$$\frac { x+2 }{ x+3 } <\frac { x-1 }{ x-2 } $$

This is what I got so far:

$$\frac { x+2 }{ x+3 } -\frac { x-1 }{ x-2 } <0$$

Now I am completely lost because I don't know the next step. This problem would take a combination of rules that I already learned to solve, but I don't know where to start.

I feel like the first thing to do would be to get a common denominator. However, that negative sign is really messing me up. Does it only apply to the numerator or both? Please point me in the right direction.


Finding the common denominator is spot on: $$\frac { x+2 }{ x+3 } -\frac { x-1 }{ x-2 } < 0 \iff \frac{ (x +2)(x - 2) - (x-1)(x+3)}{(x+3)(x-2)}\lt 0$$

$$\iff \frac{-1 - 2x}{(x+3)(x-2)} \lt 0 \iff (-1)\frac{1 + 2x}{(x+3)(x-2)}\lt 0$$ $$\iff \frac{1+2x}{(x+3)(x-2)} \gt 0$$

  • $\begingroup$ When you combined like terms in the second step... how did you exactly do that? $\endgroup$ – Cherry_Developer Aug 25 '14 at 20:16
  • $\begingroup$ I expanded each quadratic: $$(x+2)(x-2) - (x-1)(x+3) = x^2 - 4 -(x^2 + 2x-3) = x^2 - 4 -x^2 -2x+3 = -2x -1$$ $\endgroup$ – amWhy Aug 25 '14 at 20:22
  • $\begingroup$ I just experimented and got the same result. I also understand now that if multiplying a rational or fractional expression by (-1), only the numerator actually becomes negative. Is that correct? $\endgroup$ – Cherry_Developer Aug 25 '14 at 20:37
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    $\begingroup$ @Cherry_Developer In our system the equality holds no matter what. We can even have $(-1)\frac{x^{2014}\log(x^4+\cos(\theta))}{y^{2014}(x^{1012}+1)}=\frac{-x^{2014}\log(x^4+\cos(\theta))}{y^{2014}(x^{1012}+1)}=\frac{x^{2014}\log(x^4+\cos(\theta))}{-y^{2014}(x^{1012}+1)}\ge k$, if we wish. It doesn't matter in any case. $\endgroup$ – user26486 Aug 25 '14 at 20:47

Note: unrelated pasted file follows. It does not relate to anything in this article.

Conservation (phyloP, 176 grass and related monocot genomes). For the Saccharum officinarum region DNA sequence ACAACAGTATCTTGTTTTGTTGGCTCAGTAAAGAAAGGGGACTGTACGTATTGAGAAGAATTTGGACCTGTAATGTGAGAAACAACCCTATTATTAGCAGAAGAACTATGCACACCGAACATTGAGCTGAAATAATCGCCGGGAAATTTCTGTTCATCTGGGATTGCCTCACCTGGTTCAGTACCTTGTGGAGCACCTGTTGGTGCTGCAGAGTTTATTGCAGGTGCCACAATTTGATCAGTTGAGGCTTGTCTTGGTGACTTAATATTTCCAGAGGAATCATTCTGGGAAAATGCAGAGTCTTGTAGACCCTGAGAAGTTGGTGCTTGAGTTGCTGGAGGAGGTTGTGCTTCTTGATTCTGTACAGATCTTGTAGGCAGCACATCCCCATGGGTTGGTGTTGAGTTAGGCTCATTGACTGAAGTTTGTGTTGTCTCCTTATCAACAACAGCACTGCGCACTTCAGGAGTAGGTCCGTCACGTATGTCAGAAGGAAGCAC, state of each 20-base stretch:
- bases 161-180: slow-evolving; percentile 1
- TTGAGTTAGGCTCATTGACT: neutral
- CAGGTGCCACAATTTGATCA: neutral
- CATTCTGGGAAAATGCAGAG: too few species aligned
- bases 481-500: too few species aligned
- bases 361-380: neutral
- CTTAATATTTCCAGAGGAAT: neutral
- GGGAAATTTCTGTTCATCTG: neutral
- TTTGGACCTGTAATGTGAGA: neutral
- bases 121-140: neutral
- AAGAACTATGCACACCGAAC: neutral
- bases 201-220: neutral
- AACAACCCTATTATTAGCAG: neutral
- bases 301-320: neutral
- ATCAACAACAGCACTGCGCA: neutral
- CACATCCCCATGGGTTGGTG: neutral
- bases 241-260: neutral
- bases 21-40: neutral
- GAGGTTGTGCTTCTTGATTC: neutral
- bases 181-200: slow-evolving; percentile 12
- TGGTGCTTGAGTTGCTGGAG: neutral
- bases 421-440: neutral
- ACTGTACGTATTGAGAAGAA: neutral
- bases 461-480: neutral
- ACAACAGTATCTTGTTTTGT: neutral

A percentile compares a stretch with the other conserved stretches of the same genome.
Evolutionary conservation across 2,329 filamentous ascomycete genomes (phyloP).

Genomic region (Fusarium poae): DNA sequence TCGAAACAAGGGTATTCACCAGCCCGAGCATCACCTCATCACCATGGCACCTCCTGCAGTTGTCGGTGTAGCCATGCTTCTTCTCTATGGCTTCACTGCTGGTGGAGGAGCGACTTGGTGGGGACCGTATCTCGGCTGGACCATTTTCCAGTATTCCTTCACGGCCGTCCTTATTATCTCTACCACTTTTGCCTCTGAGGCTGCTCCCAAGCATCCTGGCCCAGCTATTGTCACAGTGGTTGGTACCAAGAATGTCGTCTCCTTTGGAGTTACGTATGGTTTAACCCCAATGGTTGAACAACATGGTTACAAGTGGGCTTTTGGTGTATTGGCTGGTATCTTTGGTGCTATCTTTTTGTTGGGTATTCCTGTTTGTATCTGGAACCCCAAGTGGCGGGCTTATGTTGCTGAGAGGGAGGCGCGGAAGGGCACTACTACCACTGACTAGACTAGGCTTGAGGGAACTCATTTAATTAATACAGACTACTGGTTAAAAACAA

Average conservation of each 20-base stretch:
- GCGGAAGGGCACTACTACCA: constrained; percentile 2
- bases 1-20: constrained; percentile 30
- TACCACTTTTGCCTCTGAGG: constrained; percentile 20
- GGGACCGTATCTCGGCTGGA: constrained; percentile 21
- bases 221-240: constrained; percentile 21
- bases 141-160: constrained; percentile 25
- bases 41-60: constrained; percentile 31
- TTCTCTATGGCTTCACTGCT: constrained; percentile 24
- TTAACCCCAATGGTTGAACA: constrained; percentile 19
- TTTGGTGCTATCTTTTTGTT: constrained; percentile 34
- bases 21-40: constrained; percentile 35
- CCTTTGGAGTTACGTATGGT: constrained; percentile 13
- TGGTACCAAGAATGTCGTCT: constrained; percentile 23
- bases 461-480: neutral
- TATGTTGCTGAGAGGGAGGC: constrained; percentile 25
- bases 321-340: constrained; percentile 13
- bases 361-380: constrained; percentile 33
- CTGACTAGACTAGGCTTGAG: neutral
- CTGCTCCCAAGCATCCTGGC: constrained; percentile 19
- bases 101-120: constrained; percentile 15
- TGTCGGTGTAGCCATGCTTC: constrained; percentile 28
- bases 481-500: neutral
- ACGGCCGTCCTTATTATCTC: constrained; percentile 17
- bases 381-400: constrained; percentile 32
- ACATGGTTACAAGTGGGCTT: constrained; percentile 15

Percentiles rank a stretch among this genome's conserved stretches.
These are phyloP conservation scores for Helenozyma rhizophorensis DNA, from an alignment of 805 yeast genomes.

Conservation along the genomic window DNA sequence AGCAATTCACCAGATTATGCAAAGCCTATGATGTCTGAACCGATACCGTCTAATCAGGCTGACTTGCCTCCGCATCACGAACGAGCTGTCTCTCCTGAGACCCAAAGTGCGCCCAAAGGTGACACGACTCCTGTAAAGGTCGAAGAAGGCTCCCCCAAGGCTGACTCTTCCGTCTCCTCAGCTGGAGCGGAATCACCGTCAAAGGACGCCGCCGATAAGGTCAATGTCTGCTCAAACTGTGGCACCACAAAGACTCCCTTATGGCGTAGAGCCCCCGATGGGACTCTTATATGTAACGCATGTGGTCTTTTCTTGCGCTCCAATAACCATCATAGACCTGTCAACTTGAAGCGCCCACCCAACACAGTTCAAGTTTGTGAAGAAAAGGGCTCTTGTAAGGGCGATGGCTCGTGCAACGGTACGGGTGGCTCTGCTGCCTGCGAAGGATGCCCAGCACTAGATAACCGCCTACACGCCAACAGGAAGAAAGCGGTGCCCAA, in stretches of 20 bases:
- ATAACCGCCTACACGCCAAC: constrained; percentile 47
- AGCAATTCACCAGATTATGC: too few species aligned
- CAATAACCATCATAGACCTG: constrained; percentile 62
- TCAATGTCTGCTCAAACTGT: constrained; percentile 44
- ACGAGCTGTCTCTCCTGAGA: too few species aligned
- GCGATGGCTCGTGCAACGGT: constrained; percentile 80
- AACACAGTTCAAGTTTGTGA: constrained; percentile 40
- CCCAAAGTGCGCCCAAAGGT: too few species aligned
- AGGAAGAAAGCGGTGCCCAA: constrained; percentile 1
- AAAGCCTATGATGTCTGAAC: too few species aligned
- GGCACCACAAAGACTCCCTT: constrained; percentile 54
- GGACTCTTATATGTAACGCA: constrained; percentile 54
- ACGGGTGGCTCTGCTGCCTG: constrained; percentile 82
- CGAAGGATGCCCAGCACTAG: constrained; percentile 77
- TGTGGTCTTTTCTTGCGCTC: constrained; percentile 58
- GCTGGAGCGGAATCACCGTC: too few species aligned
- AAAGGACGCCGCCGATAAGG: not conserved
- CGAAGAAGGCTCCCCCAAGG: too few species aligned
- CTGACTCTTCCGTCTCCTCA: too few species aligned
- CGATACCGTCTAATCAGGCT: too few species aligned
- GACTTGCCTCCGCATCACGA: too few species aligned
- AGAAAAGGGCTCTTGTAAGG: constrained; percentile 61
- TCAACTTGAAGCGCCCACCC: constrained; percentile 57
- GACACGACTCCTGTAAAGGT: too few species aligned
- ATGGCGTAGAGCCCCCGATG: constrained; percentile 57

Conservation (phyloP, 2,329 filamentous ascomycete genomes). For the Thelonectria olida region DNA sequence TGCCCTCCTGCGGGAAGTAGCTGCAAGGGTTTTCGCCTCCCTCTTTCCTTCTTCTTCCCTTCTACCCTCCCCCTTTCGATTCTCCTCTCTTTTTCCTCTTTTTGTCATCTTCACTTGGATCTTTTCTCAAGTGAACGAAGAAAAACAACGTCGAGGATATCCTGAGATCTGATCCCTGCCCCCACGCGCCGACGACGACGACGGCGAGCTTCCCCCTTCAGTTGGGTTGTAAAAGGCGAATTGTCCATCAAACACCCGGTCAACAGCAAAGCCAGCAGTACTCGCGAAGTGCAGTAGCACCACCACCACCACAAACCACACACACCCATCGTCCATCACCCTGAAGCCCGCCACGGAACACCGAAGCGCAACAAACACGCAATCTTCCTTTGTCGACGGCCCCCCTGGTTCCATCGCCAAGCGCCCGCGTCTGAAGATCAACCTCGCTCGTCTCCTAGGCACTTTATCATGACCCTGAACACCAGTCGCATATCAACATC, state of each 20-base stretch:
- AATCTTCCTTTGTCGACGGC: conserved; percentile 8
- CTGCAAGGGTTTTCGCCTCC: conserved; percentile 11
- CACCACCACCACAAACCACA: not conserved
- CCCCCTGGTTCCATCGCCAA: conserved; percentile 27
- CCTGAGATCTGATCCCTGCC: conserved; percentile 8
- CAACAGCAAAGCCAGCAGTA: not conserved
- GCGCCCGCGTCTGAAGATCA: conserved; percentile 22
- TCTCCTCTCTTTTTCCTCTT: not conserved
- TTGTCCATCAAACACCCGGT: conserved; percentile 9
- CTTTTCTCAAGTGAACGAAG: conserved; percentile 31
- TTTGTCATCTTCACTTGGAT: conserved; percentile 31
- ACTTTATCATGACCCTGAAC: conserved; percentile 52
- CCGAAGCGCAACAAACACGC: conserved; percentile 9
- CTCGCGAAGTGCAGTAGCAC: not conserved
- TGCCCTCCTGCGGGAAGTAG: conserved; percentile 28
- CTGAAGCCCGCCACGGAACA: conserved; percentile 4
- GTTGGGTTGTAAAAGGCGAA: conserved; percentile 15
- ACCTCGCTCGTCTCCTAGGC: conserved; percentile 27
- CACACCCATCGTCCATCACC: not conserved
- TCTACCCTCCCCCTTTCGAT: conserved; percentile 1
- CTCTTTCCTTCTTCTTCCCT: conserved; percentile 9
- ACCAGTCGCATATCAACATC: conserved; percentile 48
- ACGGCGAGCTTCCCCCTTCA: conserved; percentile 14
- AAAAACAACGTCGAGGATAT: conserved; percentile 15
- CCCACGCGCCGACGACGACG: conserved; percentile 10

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    $\begingroup$ @Cherry_Developer If we'd ended up with $\frac{1+2x}{-(x+3)(x-2)}<0$, yes. The answer would be exactly the same. $\endgroup$ – user26486 Aug 25 '14 at 20:59

We have$$\frac{x+2}{x+3}\lt\frac{x-1}{x-2}\iff 1-\frac{1}{x+3}\lt 1+\frac{1}{x-2}\iff -\frac{1}{x+3}\lt\frac{1}{x-2}.$$

If $x\lt -3$, then LHS is positive and RHS is negative.

If $x\gt 2$, then LHS is negative and RHS is positive.

If $-3\lt x\lt 2$, then multiplying the both sides by $(x+3)(x-2)\lt 0$ gives you $$-(x-2)\color{red}{\gt} x+3\iff x\lt -1/2.$$

Hence, the answer is $-3\lt x\lt -1/2$ or $x\gt 2$.


So, we have $$\frac{(x-2)(x+2)-(x-1)(x+3)}{(x+3)(x-2)}<0$$



Check separately for $x+3=0,x-2=0$

Otherwise, $$\frac{x+\dfrac12}{(x+3)(x-2)}>0\iff(x+3)(x-2)\left(x+\frac12\right)>0$$

  • $\begingroup$ you should also check for $x=-\frac{1}{2}$, as it implies a change of sign in the numerator $\endgroup$ – cjferes Aug 25 '14 at 16:21
  • $\begingroup$ @cjferes, I've multiplied by $$(x+3)^2(x-2)^2$$ SO, the sign of the last two expressions will be same if $$(x+3)(x-2)\ne0$$ $\endgroup$ – lab bhattacharjee Aug 25 '14 at 16:23
  • $\begingroup$ That's OK, your procedure is allright. I'm just noticing that he needs to verify changes of sign chaeking separately $x+3=0$, $x-2=0$, AND $x+\frac{1}{2}=0$ (you only missed the last condition). $\endgroup$ – cjferes Aug 25 '14 at 16:29
  • $\begingroup$ @cjferes He didn't miss anything. He said we needed to check $x+3=0$ and $x-2=0$ separately because only when $x\neq -3, x\neq 2$ do we have the fact that $\frac{x+\frac12}{(x+3)(x-2)}>0\iff(x+3)(x-2)\left(x+\frac12\right)>0$. After that, the reader is left to continue himself. $\endgroup$ – user26486 Aug 25 '14 at 21:09
  • $\begingroup$ didn't understand that, but i know his procedure is ok (also said that before). Thanks for the explanation $\endgroup$ – cjferes Aug 25 '14 at 21:18

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